Inside Unbroken (27:23 in total) - This ‘making of’ documentary is divided into three sections:
Fifty Years In the Making (05:44) This first section covers the film’s long journey through development hell, with Universal first optioning Zamperini’s autobiography in 1956. However it’s the popularity of Laura Hildebrand’s biography which led to Angelina Jolie’s involvement and the film finally getting the green light.
The Flight of a Storyteller: Director Angelina Jolie (11:45) In this section the star provides a general voiceover and interview which focuses on the making of the movie. Jolie comes across as genuinely sincere and humble, and the film itself is clearly a labour of love for her.
The Hardiest Generation (10:13) This final section pays tribute to those fought in World War II and especially those who actually did survive their time in a Japanese POW camp.
Prison Camp Theatre: Cinderella (06:29) - This featurette relates to a sequence where prisoners dress up and provide theatrical entertainment to the camp. Whilst this sequence was based on true events, we’re not sure it warranted its own featurette and it is rather reminiscent of It Ain’t Half Hot Mum.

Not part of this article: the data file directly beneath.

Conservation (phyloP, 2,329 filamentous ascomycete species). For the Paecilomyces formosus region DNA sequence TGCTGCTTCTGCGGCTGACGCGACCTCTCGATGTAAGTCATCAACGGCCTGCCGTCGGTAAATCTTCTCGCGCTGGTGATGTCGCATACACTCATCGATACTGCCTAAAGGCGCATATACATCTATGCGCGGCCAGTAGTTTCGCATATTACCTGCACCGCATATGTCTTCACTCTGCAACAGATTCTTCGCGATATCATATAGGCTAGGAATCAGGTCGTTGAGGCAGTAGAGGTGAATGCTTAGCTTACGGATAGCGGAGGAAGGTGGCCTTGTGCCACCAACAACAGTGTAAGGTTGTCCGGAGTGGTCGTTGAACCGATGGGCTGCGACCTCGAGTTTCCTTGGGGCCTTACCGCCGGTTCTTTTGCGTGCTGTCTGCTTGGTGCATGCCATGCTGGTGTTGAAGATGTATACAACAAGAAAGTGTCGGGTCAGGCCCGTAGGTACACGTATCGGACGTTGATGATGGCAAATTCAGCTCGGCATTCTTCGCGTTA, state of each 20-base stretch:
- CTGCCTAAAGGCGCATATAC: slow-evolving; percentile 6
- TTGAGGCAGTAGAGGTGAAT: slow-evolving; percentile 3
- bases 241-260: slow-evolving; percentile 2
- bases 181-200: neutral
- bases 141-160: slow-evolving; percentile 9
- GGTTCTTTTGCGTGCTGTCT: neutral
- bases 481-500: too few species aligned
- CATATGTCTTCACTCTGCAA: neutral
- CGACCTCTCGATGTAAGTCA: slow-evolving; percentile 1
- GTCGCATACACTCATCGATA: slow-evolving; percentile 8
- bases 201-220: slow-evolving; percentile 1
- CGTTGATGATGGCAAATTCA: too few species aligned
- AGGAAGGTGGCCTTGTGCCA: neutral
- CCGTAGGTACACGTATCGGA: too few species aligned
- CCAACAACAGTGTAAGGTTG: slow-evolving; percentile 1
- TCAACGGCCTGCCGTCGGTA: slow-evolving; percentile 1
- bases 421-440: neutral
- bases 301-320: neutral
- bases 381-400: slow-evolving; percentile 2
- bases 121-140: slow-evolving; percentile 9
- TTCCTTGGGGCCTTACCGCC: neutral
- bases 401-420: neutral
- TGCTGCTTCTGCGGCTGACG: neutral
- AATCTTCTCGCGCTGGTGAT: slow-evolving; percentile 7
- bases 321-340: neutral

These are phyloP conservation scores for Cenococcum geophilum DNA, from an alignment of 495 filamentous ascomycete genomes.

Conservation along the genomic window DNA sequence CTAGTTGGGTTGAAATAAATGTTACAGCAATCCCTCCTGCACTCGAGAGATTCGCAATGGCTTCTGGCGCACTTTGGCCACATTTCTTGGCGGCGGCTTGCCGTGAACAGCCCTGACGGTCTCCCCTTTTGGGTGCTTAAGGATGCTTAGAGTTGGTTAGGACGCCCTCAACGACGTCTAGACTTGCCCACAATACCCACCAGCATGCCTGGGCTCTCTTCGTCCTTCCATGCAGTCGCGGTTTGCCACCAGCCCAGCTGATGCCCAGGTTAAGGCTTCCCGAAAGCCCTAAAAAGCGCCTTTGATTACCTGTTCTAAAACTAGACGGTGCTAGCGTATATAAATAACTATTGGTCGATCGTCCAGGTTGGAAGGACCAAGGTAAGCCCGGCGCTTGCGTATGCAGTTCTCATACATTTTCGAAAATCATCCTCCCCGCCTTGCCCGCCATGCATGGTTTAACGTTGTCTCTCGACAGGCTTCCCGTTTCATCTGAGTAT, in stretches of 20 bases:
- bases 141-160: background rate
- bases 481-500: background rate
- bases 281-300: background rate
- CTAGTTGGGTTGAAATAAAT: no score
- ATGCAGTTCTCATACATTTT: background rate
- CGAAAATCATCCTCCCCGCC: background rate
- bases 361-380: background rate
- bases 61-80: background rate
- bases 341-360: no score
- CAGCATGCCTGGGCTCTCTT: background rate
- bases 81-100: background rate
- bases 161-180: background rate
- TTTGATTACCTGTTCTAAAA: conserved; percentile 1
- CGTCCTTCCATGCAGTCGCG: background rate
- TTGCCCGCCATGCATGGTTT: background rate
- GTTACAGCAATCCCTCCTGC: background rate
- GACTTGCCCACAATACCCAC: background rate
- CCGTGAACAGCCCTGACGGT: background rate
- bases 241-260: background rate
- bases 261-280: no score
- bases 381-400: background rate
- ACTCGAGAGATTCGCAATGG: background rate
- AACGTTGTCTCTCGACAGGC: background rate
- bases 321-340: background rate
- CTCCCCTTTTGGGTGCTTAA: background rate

Cast and Crew Concert Featuring Miyavi (07:42) - The character of ‘The Bird’, Zamperini’s main tormentor, is played by actor Takamasa Ishihara, who is also a pop star in Japan where he’s known as Miyavi. In this featurette he provides live entertainment for the cast and crew during a break in filming.
Louis’s Path to Forgiveness (06:43) - This segment explores part of the story that isn’t even touched upon in the film, which relates to Zamperini’s post-traumatic stress and battle with alcoholism. It’s a shame, as this shows that Zamperini was far from ‘unbroken’ by his experiences and their inclusion would undoubtedly have made it easier to empathise with his character. Zamperini ultimately finds peace through his Christian faith and learns to forgive his Japanese captors.